IMF Program in Turkey Erinc Yeldan

The Turkish crisis, which came in the aftermath of an exchange rate-based disinflation attempt, comes as no surprise to anyone who is somewhat-informed about the international literature on country experiences of macroeconomic stabilization. In fact, the observed growth-crisis path of the Turkish economy is well in line with the main empirical regularities associated with exchange rate-based disinflation. turkish_crisis (Download the full text in PDF format)

Post-Crisis Korea James Crotty & Kang-Kook Lee

This paper evaluates the neoliberal economic restructuring process implemented in Korea following the 1997 Asian financial crisis. A detailed analysis of the macro economy, labor markets, financial markets, and nonfinancial firms in Korea in the past three and one-half years shows that neoliberal restructuring has created a vicious cycle in which a perpetually weak financial sector fails to provide the capital needed for real sector growth, investment and financial robustness, while real sector financial fragility continuously weakens financial firms. post_crisis_korea (Download the full text in PDF format)

Excerpts from Argentine President Rodriguez Saa’s Inaugural Speech to Congress Translated by Cynthia Rush

Today, we begin the transformation of our beloved country; starting today, nothing will be the same...we are perfectly conscious that, today, a new republic has been born.' Argentina's new interim President, a very confident Adolfo Rodriguez Saa, spoke these words to the national Congress today, after having been sworn in, and outlined the crucial policy areas to be dealt with as immediate priorities. He acknowledged that the demonstrations which led to the demise of the de la Rua government had a good and bad side. The bad side was the "vandalism, irrational lootings, and absolutely unnecessary deaths"; the good side…

An Alternative Policy Framework for India Jayati Ghosh & C.P. Chandrasekhar

The overarching implication of the spate of financial crises that have ravaged Asia, Russia and Latin America is of course that the threat of deflation, driven by a financial crisis is real. In fact, once integration with globalised finance proceeds beyond a point, the state of a country, as reflected by its GDP growth or inflation rate, or even the size of its foreign exchange reserves, need not be adequate to predict an imminent crisis. East Asian economies had performed very differently in the period immediately preceding the crisis, and Brazil despite "qualifying" for a $42 billion IMF package, could…

How the IMF Messed Up Argentina Mark Weisbrot

Argentina's implosion has the fingerprints of the International Monetary Fund all over it. The first and overwhelmingly most important cause of the country's economic troubles was the government's decision to maintain its fixed rate of exchange: one peso for one U.S. dollar. Adopted in 1991, this policy worked for a while. But during the past few years the dollar has been overvalued, which made the peso overvalued as well. Contrary to popular belief, a "strong" currency is not like a strong body. It is very easy to have too much of a good thing. An overvalued currency makes exports too…

The Riddle of Putin Boris Kagarlitsky

There is evidently some kind of natural law at work: if the business press and the leaders of the financial world name some country or other as a success story, then this is precisely the country where you can expect things to go badly wrong. Not long ago the newspapers were full of rapturous accounts of the Argentinian economic miracle. We were urged to study and reproduce the "Argentinian model". Now Argentina is on the verge of bankruptcy, unemployment has become a national catastrophe, and the population no longer believes anyone. In the recent parliamentary elections, voters crossed out all…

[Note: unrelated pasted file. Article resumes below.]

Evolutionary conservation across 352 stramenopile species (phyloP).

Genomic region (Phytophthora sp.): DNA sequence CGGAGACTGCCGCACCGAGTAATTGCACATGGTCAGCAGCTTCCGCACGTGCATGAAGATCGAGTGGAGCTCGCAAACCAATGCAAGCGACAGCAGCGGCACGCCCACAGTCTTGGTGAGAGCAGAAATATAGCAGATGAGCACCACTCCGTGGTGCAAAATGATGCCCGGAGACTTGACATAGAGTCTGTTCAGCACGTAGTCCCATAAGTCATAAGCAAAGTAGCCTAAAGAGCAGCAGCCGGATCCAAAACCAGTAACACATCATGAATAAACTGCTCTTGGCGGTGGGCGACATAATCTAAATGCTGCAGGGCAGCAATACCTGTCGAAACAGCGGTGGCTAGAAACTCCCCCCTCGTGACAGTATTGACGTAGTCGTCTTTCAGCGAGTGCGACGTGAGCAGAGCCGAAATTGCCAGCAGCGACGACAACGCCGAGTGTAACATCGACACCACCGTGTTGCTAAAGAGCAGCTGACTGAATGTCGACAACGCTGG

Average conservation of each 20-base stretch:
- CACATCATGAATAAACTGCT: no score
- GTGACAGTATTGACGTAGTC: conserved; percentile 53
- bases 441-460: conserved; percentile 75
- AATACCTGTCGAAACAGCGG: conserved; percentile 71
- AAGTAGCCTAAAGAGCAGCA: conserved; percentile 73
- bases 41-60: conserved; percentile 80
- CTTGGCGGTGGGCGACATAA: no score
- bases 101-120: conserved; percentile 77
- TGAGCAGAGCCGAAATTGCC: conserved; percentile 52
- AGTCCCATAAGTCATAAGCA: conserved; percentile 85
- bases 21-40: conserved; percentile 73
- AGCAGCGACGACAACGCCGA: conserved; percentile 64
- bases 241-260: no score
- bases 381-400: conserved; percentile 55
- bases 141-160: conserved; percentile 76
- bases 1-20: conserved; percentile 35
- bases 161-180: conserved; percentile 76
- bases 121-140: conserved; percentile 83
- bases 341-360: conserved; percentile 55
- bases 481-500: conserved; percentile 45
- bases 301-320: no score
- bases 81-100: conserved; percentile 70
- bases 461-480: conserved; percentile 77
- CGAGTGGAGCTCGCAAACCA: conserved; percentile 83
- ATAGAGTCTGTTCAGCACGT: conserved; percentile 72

Jubilee South Statement from Argentina

Defend Life The explosion of anger and hunger that has shaken our country is a long expected response from the depths of the degradation and betrayal that the people have been suffering. We join in that mobilization and share the pain, the anguish, and the indignation, in the face of so much unjustifiable repression and death. Dialogue 2000 demands the immediate halting of police repression and the repeal of the illegal state of siege. We call for the liberation and dropping of charges against all those detained for their participation in acts of social protest. We reject all forms of…

Momentum Returns to Movements against Corporate Globalisations Patrick Bond

I was glad to see Mokhiber/Weissman writing for ZNet last week on the durability of the anti-neoliberal movement. Here in Johannesburg, September 11 came and went, with linkages made between the Left peace movement's urgent agenda--anti-war demonstrations against US consulates in several South African cities--and the broader problem of imperialism's new form. I don't call it 'Empire,' as do some trendy intellectual friends, but I do recognise that the imperialist project is about more than a superpower bully acting on homegrown corporate interests. Imperialism today entails the penetration of neoliberal-capitalist ideology everywhere, as part and parcel of expanding the material…

The New Economy Mark Weisbrot and Dean Baker

In economic history, great myths are often made and sustained not so much by the difficulty of the subject matter, but by the failure of the discussants to look at the readily available data. America's longest business cycle expansion, which has now been officially certified as running from March 1991 to March 2001, is a case in point. In the folklore of the business press, a widely held explanation has already congealed for the upswing that led optimists to proclaim the emergence of a "new economy." The now conventional wisdom flows as follows: together with Congress, the Clinton Administration got…